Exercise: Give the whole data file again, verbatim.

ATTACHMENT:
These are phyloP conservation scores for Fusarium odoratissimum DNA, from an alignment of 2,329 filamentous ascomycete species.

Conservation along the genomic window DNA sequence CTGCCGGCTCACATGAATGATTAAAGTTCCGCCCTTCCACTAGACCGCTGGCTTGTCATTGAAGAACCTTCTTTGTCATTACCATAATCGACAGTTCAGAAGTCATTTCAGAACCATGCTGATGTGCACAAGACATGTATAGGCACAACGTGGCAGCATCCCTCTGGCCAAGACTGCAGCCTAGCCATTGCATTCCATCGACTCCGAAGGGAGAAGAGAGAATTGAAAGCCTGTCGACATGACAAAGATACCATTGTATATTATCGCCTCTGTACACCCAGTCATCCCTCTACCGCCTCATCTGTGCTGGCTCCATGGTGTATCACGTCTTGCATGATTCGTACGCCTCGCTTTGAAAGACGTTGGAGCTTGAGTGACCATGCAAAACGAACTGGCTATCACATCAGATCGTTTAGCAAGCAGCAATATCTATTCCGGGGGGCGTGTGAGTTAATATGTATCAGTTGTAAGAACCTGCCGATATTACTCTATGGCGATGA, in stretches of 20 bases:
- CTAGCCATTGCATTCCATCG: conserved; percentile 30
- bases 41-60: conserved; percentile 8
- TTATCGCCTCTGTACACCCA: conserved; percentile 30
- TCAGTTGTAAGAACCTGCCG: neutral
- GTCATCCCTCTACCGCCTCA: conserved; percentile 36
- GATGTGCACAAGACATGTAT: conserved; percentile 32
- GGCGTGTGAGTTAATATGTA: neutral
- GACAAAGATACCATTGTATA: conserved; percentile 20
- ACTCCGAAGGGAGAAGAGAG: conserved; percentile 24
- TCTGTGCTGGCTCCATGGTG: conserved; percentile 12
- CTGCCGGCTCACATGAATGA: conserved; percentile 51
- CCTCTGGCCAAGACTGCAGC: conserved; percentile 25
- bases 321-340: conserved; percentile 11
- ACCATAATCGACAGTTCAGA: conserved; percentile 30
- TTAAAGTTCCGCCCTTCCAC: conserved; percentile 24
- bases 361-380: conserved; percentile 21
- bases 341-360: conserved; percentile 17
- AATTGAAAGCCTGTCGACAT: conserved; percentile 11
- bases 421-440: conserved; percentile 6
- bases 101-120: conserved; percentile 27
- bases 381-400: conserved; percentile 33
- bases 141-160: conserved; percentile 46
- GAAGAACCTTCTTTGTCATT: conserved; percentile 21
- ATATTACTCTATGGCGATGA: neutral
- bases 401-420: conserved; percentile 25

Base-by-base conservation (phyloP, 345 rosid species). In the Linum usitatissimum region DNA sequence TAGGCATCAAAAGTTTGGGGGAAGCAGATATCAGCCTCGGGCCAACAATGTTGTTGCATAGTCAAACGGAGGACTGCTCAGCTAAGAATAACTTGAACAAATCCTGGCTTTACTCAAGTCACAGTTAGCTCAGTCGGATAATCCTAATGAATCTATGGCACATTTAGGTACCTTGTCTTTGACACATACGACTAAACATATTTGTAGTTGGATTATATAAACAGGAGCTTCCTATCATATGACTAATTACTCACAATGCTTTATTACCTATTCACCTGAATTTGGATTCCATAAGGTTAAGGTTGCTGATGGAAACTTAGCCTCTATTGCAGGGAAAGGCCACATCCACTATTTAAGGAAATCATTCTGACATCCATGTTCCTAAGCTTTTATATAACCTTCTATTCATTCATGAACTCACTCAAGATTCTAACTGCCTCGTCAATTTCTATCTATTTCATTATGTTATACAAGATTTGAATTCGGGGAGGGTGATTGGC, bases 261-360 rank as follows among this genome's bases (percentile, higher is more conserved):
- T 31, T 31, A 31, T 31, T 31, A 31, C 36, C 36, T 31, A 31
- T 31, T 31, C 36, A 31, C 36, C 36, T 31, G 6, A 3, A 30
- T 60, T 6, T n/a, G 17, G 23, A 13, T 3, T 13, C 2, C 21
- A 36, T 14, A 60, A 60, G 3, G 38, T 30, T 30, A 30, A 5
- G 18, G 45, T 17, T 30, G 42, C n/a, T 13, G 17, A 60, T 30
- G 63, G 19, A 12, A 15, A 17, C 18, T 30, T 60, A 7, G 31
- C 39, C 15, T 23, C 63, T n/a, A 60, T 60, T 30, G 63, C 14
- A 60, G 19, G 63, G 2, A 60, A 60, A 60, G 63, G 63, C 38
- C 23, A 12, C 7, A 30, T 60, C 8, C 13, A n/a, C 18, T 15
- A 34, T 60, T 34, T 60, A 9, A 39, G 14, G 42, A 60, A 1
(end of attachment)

These are phyloP conservation scores for Fusarium odoratissimum DNA, from an alignment of 2,329 filamentous ascomycete species.

Conservation along the genomic window DNA sequence CTGCCGGCTCACATGAATGATTAAAGTTCCGCCCTTCCACTAGACCGCTGGCTTGTCATTGAAGAACCTTCTTTGTCATTACCATAATCGACAGTTCAGAAGTCATTTCAGAACCATGCTGATGTGCACAAGACATGTATAGGCACAACGTGGCAGCATCCCTCTGGCCAAGACTGCAGCCTAGCCATTGCATTCCATCGACTCCGAAGGGAGAAGAGAGAATTGAAAGCCTGTCGACATGACAAAGATACCATTGTATATTATCGCCTCTGTACACCCAGTCATCCCTCTACCGCCTCATCTGTGCTGGCTCCATGGTGTATCACGTCTTGCATGATTCGTACGCCTCGCTTTGAAAGACGTTGGAGCTTGAGTGACCATGCAAAACGAACTGGCTATCACATCAGATCGTTTAGCAAGCAGCAATATCTATTCCGGGGGGCGTGTGAGTTAATATGTATCAGTTGTAAGAACCTGCCGATATTACTCTATGGCGATGA, in stretches of 20 bases:
- CTAGCCATTGCATTCCATCG: conserved; percentile 30
- bases 41-60: conserved; percentile 8
- TTATCGCCTCTGTACACCCA: conserved; percentile 30
- TCAGTTGTAAGAACCTGCCG: neutral
- GTCATCCCTCTACCGCCTCA: conserved; percentile 36
- GATGTGCACAAGACATGTAT: conserved; percentile 32
- GGCGTGTGAGTTAATATGTA: neutral
- GACAAAGATACCATTGTATA: conserved; percentile 20
- ACTCCGAAGGGAGAAGAGAG: conserved; percentile 24
- TCTGTGCTGGCTCCATGGTG: conserved; percentile 12
- CTGCCGGCTCACATGAATGA: conserved; percentile 51
- CCTCTGGCCAAGACTGCAGC: conserved; percentile 25
- bases 321-340: conserved; percentile 11
- ACCATAATCGACAGTTCAGA: conserved; percentile 30
- TTAAAGTTCCGCCCTTCCAC: conserved; percentile 24
- bases 361-380: conserved; percentile 21
- bases 341-360: conserved; percentile 17
- AATTGAAAGCCTGTCGACAT: conserved; percentile 11
- bases 421-440: conserved; percentile 6
- bases 101-120: conserved; percentile 27
- bases 381-400: conserved; percentile 33
- bases 141-160: conserved; percentile 46
- GAAGAACCTTCTTTGTCATT: conserved; percentile 21
- ATATTACTCTATGGCGATGA: neutral
- bases 401-420: conserved; percentile 25

Base-by-base conservation (phyloP, 345 rosid species). In the Linum usitatissimum region DNA sequence TAGGCATCAAAAGTTTGGGGGAAGCAGATATCAGCCTCGGGCCAACAATGTTGTTGCATAGTCAAACGGAGGACTGCTCAGCTAAGAATAACTTGAACAAATCCTGGCTTTACTCAAGTCACAGTTAGCTCAGTCGGATAATCCTAATGAATCTATGGCACATTTAGGTACCTTGTCTTTGACACATACGACTAAACATATTTGTAGTTGGATTATATAAACAGGAGCTTCCTATCATATGACTAATTACTCACAATGCTTTATTACCTATTCACCTGAATTTGGATTCCATAAGGTTAAGGTTGCTGATGGAAACTTAGCCTCTATTGCAGGGAAAGGCCACATCCACTATTTAAGGAAATCATTCTGACATCCATGTTCCTAAGCTTTTATATAACCTTCTATTCATTCATGAACTCACTCAAGATTCTAACTGCCTCGTCAATTTCTATCTATTTCATTATGTTATACAAGATTTGAATTCGGGGAGGGTGATTGGC, bases 261-360 rank as follows among this genome's bases (percentile, higher is more conserved):
- T 31, T 31, A 31, T 31, T 31, A 31, C 36, C 36, T 31, A 31
- T 31, T 31, C 36, A 31, C 36, C 36, T 31, G 6, A 3, A 30
- T 60, T 6, T n/a, G 17, G 23, A 13, T 3, T 13, C 2, C 21
- A 36, T 14, A 60, A 60, G 3, G 38, T 30, T 30, A 30, A 5
- G 18, G 45, T 17, T 30, G 42, C n/a, T 13, G 17, A 60, T 30
- G 63, G 19, A 12, A 15, A 17, C 18, T 30, T 60, A 7, G 31
- C 39, C 15, T 23, C 63, T n/a, A 60, T 60, T 30, G 63, C 14
- A 60, G 19, G 63, G 2, A 60, A 60, A 60, G 63, G 63, C 38
- C 23, A 12, C 7, A 30, T 60, C 8, C 13, A n/a, C 18, T 15
- A 34, T 60, T 34, T 60, A 9, A 39, G 14, G 42, A 60, A 1